CHAMPAIGN — The proposed solar farm would be the first major project completed under the University of Illinois Climate Action Plan, which pledged that 5 percent of campus energy needs would come from renewable sources by 2015, and 25 percent by 2025.
It would supply about 2 percent of campus energy needs, according to UI estimates. An earlier wind-turbine project in Urbana, which would have supplied 1 percent of energy needs, was scuttled by rising costs and opposition from neighbors.
To help cover the campus subsidy for the project, the UI's Student Sustainability Committee pledged just over $1 million of the cost, using revenue from a clean energy technology fee.
The money will be paid in installments over three years and function as "a very long-term interest-free loan," said Teresa Tousignant, former chairwoman of the committee's energy working group and now a building energy specialist for the UI. The university agreed to pay back the money once it recoups its initial investment, "somewhere between 10 and 20 years out," she said.
The committee had hoped to share in any profits from the venture, according to emails, but that wasn't allowed under the student fee structure, she said.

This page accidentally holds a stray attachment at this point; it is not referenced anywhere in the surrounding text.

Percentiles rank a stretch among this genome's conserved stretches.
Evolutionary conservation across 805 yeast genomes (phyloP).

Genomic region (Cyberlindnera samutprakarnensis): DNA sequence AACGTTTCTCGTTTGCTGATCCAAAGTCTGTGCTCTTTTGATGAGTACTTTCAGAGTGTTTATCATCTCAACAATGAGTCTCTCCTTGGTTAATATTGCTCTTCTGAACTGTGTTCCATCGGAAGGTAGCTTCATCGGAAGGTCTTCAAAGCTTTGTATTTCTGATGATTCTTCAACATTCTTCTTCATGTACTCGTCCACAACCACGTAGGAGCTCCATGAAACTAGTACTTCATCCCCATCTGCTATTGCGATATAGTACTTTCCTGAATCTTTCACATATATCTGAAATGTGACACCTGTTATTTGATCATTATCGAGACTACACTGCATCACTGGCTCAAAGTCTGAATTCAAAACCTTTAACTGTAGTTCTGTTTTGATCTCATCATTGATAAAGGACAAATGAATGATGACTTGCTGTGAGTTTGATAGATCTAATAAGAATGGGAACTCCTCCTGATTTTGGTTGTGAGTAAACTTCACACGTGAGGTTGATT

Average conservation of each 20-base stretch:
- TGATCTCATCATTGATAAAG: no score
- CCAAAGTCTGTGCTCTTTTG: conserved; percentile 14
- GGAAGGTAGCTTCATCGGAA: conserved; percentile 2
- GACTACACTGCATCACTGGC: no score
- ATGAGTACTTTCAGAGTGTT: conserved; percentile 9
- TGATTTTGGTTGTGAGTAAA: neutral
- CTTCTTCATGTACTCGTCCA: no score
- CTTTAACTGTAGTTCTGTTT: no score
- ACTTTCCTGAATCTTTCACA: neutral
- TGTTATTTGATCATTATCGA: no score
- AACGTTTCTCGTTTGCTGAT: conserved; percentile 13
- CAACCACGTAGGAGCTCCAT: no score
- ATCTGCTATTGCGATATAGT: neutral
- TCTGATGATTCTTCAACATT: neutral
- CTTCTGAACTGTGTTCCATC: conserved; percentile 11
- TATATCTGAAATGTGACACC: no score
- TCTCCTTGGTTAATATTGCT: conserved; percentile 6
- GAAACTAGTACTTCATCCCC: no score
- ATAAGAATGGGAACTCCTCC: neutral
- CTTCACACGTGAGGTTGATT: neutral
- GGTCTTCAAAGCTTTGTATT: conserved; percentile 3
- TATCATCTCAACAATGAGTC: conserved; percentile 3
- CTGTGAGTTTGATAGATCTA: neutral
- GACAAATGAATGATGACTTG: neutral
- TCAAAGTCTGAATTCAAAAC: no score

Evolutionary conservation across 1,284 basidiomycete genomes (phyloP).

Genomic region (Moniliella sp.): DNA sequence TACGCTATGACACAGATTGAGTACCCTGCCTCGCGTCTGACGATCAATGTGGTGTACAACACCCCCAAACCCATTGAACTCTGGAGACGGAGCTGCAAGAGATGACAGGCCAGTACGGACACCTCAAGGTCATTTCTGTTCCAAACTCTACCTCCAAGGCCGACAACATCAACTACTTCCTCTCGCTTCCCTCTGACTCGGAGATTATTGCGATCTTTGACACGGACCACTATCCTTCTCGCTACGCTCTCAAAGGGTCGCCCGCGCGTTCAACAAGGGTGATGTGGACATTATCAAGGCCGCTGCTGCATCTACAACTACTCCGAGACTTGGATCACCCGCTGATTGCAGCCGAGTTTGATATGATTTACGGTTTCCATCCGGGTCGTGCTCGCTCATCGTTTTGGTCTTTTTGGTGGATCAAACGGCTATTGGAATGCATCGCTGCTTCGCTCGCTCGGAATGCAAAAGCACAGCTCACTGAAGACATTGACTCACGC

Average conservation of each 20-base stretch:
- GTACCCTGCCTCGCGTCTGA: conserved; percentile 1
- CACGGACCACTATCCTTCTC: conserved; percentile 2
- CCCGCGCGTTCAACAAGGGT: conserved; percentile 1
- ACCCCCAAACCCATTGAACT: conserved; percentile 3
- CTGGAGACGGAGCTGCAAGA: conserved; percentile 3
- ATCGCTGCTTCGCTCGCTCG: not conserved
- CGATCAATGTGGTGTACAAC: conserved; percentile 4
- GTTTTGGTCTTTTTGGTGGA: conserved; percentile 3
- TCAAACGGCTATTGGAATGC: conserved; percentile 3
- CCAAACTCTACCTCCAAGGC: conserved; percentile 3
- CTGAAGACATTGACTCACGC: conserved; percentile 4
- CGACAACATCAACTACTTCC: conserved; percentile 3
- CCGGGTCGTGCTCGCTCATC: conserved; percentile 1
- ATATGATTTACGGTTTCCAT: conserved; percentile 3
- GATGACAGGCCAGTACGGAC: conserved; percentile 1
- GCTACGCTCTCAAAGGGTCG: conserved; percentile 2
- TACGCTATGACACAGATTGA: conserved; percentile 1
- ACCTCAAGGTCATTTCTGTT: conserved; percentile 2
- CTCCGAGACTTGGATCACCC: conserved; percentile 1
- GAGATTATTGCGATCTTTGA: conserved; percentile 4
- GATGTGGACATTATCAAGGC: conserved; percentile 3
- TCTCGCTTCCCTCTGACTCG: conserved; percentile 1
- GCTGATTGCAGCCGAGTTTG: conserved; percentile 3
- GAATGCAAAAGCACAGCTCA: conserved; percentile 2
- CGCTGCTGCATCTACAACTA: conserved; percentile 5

"That project represents a large percentage of the committee's annual budget," she said.
The UI has other solar projects in the works to help meet its 2015 renewable energy target:
— A solar thermal project at the Activities and Recreation Center, using the sun to heat the swimming pool.
— A geothermal project at Allerton Park Retreat and Conference Center.
— Solar panels on the Electrical and Computer Engineering building and the associated North Campus Parking Deck to produce electricity.
— Possible solar panels on the roof of the Krannert Center for the Performing Arts, though the impact on the acoustics of Great Hall is still being evaluated, said Morgan Johnston, sustainability coordinator for UI Facilities and Services.